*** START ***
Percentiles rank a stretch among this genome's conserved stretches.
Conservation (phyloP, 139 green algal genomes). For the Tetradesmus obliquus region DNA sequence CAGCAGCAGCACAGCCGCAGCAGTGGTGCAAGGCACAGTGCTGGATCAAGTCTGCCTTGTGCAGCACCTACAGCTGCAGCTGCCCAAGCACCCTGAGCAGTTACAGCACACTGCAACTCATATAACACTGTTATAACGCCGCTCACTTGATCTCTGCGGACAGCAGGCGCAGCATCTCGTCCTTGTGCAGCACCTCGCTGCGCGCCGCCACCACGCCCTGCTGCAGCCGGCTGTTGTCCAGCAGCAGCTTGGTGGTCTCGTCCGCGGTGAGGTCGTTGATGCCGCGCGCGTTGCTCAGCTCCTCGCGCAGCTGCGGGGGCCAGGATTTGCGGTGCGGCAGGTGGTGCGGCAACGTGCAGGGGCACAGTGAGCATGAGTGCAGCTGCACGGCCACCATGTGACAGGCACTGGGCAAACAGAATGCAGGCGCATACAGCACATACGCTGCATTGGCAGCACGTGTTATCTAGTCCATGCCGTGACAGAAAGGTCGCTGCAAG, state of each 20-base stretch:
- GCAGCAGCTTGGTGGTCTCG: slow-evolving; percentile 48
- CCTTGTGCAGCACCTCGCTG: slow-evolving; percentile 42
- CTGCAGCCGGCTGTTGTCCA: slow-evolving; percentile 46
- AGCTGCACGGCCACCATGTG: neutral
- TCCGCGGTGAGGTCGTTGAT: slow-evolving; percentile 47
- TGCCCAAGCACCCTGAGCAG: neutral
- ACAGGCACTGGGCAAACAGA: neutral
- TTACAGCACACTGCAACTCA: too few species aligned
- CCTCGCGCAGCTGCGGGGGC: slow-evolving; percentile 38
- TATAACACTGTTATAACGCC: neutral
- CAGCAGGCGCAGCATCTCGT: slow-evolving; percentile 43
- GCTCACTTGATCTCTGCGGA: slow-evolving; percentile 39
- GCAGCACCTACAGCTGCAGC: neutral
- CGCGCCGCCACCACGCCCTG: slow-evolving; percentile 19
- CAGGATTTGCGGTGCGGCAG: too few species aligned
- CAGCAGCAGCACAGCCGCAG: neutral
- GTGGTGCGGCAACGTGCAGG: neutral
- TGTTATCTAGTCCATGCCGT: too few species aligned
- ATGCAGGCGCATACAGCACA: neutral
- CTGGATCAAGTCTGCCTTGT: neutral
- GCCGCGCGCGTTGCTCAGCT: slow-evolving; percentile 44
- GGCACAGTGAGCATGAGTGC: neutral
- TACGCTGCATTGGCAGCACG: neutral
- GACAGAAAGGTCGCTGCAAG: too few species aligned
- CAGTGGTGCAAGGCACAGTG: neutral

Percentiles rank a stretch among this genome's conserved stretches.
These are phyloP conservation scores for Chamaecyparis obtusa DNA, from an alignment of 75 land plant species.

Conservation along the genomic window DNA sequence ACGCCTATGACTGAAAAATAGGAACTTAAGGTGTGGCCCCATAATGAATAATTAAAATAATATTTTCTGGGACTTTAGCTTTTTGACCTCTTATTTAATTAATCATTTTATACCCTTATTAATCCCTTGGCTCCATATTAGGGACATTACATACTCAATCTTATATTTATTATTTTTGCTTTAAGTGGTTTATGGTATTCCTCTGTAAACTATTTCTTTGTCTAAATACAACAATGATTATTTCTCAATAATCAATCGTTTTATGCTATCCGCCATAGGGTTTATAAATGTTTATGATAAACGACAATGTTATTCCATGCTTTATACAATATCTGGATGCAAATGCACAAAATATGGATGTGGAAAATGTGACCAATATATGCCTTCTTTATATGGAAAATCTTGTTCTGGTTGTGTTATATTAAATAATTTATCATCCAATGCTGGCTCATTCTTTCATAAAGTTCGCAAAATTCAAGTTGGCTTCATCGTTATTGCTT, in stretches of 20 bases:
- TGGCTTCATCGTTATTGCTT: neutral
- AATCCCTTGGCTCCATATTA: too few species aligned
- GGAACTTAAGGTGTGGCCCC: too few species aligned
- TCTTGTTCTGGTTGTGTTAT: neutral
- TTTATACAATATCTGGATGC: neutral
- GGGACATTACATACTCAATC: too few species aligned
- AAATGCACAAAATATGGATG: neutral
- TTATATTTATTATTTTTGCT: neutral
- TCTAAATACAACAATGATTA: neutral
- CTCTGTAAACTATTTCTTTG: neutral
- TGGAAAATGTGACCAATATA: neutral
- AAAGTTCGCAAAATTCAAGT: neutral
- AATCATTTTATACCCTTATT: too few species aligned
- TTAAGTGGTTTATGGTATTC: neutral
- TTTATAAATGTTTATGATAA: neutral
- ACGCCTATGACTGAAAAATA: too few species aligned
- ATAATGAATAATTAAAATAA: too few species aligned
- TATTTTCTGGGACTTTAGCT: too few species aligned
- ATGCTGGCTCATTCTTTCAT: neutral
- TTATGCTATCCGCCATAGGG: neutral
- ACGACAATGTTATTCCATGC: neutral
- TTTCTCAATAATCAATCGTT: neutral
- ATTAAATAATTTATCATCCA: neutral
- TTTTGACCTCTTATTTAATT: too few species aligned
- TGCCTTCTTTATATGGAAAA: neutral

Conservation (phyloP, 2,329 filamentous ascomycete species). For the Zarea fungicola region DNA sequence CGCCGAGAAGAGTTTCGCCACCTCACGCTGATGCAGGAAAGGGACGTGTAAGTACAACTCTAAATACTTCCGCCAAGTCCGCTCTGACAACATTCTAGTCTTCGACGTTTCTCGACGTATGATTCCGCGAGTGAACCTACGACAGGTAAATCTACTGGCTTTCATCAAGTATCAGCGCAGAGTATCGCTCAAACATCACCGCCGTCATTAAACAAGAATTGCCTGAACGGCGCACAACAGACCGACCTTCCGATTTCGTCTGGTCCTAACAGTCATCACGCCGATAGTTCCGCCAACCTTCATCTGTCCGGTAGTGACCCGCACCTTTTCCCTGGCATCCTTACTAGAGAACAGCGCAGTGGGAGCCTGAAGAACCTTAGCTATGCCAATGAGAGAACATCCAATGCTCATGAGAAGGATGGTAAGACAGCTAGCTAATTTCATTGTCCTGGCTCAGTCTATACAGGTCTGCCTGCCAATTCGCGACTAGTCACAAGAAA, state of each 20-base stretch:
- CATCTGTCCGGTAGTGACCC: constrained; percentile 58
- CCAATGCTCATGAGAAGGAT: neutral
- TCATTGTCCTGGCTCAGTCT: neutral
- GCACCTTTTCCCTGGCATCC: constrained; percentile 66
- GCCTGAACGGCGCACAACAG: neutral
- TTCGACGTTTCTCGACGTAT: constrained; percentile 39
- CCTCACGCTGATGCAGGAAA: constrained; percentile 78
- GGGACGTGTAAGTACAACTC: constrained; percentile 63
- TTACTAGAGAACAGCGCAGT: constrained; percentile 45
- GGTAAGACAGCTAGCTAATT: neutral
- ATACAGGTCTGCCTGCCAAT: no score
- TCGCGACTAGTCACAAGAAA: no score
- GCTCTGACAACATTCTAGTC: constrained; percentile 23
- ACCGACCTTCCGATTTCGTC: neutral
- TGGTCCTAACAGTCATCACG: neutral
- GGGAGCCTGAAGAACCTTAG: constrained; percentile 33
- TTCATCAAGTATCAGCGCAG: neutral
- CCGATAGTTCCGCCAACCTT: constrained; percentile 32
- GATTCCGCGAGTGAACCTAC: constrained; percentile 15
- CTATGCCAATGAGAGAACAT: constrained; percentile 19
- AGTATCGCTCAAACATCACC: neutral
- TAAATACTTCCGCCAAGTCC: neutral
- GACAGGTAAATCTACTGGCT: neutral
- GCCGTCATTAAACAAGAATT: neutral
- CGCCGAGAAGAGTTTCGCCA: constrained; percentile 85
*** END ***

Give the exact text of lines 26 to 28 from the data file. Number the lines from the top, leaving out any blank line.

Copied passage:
- GACAGAAAGGTCGCTGCAAG: too few species aligned
- CAGTGGTGCAAGGCACAGTG: neutral

Percentiles rank a stretch among this genome's conserved stretches.